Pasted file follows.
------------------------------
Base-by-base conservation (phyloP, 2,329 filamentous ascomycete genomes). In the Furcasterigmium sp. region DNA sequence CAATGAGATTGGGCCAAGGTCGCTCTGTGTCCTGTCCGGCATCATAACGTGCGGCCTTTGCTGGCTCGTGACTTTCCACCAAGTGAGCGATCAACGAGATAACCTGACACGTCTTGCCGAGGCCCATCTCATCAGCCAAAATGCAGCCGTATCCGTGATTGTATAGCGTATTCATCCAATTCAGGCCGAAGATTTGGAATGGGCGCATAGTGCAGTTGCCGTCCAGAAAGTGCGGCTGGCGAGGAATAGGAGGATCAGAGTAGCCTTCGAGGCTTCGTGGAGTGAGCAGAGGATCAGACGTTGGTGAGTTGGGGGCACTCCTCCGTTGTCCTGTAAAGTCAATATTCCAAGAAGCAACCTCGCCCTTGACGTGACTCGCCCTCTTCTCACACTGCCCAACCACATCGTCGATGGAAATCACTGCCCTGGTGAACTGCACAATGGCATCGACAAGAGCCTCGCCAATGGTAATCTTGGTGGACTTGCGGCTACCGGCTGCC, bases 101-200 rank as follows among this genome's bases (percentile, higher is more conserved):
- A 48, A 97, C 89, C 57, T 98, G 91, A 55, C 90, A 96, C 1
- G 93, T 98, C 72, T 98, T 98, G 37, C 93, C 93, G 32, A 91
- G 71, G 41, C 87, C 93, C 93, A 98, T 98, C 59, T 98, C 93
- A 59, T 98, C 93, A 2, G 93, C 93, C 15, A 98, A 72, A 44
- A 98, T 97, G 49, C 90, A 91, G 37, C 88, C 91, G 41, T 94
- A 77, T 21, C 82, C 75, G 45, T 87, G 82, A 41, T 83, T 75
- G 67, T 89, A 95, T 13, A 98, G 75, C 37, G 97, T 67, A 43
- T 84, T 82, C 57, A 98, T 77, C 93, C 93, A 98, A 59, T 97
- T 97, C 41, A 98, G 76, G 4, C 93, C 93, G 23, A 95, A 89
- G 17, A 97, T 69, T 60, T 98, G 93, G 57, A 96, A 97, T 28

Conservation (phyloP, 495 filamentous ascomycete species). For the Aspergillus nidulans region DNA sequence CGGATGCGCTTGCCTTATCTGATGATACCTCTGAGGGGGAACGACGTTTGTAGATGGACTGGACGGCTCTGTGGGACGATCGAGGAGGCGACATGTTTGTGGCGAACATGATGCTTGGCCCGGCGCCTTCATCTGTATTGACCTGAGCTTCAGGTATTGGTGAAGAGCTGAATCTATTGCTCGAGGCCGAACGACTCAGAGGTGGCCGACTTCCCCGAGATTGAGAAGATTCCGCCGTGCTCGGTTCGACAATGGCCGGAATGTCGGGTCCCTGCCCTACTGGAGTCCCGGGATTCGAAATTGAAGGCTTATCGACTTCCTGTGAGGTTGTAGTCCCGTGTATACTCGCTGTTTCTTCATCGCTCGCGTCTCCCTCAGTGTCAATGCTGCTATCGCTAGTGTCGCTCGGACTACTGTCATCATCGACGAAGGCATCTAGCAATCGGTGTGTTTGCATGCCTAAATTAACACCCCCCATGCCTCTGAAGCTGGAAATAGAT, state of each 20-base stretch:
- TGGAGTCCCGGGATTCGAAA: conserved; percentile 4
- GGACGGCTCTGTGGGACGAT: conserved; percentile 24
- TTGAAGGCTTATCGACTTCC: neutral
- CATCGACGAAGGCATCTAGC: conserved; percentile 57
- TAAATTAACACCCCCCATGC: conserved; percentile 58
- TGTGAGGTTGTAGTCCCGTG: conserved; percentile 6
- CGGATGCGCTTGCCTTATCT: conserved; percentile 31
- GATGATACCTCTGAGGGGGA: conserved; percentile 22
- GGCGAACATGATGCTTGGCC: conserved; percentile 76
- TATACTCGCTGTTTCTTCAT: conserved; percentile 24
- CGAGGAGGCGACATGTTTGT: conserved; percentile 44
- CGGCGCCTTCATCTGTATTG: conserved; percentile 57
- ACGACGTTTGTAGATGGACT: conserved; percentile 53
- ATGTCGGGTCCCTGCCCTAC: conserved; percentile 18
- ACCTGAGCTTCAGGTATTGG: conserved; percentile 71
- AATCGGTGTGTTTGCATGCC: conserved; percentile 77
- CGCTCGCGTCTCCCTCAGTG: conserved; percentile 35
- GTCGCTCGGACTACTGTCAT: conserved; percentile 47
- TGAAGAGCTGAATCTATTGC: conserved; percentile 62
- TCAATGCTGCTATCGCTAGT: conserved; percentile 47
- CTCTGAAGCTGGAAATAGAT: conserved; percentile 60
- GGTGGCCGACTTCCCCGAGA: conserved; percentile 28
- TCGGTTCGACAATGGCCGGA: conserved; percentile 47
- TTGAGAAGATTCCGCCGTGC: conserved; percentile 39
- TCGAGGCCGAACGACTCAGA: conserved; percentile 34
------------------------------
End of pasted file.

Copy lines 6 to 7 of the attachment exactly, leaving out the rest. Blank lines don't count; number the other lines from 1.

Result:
- A 98, T 97, G 49, C 90, A 91, G 37, C 88, C 91, G 41, T 94
- A 77, T 21, C 82, C 75, G 45, T 87, G 82, A 41, T 83, T 75